Only patients selected for clinical trials will benefit from the almost unheard-of consultation of 15 to 20 highly educated doctors. These professionals can draw from a distressingly large pool of potential candidates. In Broward County, doctors this year will diagnose nearly 10 percent of all new cancer cases in Florida, about 9000 people, according to the American Cancer Society. With an estimated 88,000 new cases in the state this year, Florida ranks second behind California for the highest incidence of the disease. Almost 40,000 Floridians will die from cancer in 2000, a majority from lung cancer, breast cancer, pancreatic cancer, or prostate cancer. African-Americans suffer higher mortality rates than whites because their cancers are often detected later, doctors say, and can thus prove more difficult to treat.
For patients at Holy Cross, entry into a clinical trial could alter those grim statistics. Research doctors at NCI, in turn, will gain valuable research data from patient reactions to the vaccines. "One of their problems in the past has been a lack of patients," Abel points out. "They've had the researchers, they've had the research, and now they're seeking a broader patient base. As it is now, only about 2 percent of Americans receiving treatment are engaged in clinical trials."
The "Partnership in Science," as NCI describes it, is happening at Holy Cross first in part because of the successful lobbying of Abel and two colleagues, oncologists Leonard Seigel and Martin Gutierrez. The three doctors are the point men of the venture, which also benefited from good timing, says Maureen Mann, executive director of the cancer center. "We had the doctors who had spent time [at the NCI], and we asked at the right time, so it was partly luck and partly our own ambition."
When Holy Cross decided to beef up its cancer center a couple of years ago, administrators followed the advice of the hospital oncologists and sought guidance from the NCI. Coincidentally, says Mann, NCI researchers were searching for ways to introduce new patients into their program of clinical trials.
NCI looked at other hospitals, including cancer centers in California. Then its managers performed a due-diligence analysis of Holy Cross. They found a successful hospital with an established cancer center and a growing population of patients. But NCI did require some changes: Hospital administrators would have to acquire $250,000 of telecommunications equipment and add a new wing to the cancer center. The soon-to-be-completed wing will provide beds to accommodate patients entering the clinical trials.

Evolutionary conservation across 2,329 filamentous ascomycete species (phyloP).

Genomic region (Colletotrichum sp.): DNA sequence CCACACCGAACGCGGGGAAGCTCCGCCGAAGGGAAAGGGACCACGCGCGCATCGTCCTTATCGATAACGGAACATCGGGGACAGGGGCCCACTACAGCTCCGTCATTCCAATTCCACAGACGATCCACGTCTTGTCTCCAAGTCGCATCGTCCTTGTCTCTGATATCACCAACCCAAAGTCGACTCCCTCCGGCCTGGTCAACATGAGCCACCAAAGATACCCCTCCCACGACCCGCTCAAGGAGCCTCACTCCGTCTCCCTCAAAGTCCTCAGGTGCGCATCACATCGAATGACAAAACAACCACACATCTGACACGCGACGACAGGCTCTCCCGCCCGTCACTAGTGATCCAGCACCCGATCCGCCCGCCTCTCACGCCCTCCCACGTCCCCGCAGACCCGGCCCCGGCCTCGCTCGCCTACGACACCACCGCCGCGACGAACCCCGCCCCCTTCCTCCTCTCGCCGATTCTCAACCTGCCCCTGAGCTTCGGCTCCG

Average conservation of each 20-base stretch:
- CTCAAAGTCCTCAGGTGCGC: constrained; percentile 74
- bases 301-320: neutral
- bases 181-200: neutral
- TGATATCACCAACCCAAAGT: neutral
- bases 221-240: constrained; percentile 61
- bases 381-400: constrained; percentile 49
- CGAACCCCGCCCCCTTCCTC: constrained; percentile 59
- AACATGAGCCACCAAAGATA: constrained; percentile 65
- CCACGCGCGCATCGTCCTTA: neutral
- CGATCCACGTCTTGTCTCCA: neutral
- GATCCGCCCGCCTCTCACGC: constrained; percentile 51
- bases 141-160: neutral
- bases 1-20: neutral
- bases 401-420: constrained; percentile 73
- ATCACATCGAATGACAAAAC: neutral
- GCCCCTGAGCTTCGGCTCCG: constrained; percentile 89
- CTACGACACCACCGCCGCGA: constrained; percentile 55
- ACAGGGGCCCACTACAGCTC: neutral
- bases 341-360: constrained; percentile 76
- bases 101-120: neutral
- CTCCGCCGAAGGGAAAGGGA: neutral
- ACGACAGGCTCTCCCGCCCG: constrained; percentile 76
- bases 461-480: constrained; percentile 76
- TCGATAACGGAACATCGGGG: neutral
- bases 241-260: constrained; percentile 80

Abel keeps an aerial photo of Harvard Medical School, his alma mater, framed on his wall. He uses the picture one day to explain his own compulsion to help create the partnership between NCI and Holy Cross.
"Harvard," he muses. "Such an elegant place, such elegant academics, such elegant science. And so distant from the rest of the world." He and his team, he says, will try to narrow that distance. "It's fair to say this [joint venture] is what now makes the work exciting to me -- the chance to palliate, to alleviate, or potentially to cure disease."
Though he, Seigel, and Gutierrez lobbied hard for this opportunity, Abel tries to shrug off credit, admitting only that he used his connections by calling researchers he knew at NCI. He says the hospital's willingness to spend money on technology and construction was a more important factor in bringing the vaccine trials here.
"All this helps people here, which is good," he says.
The first patient will begin to benefit as early as October 15, the doctors say. Temi Linzner might eventually qualify for the trials too, but she won't be the first in line. That honor will go to an as-yet-unnamed sufferer of a rare and deadly form of cancer known as mantle-cell lymphoma. The reason: Abel's colleague, Gutierrez, specialized in mantle-cell lymphoma at NCI and may help design the vaccine that researchers there will create. Linzner came close to entering a clinical trial earlier this year during two weeklong visits to one of the nation's most renowned private cancer clinics, M.D. Anderson Cancer Center in Houston, Texas. She received good advice, she says, but no treatment from a doctor who said he would not prescribe trial drugs because she wasn't his patient. She left the clinic in frustration.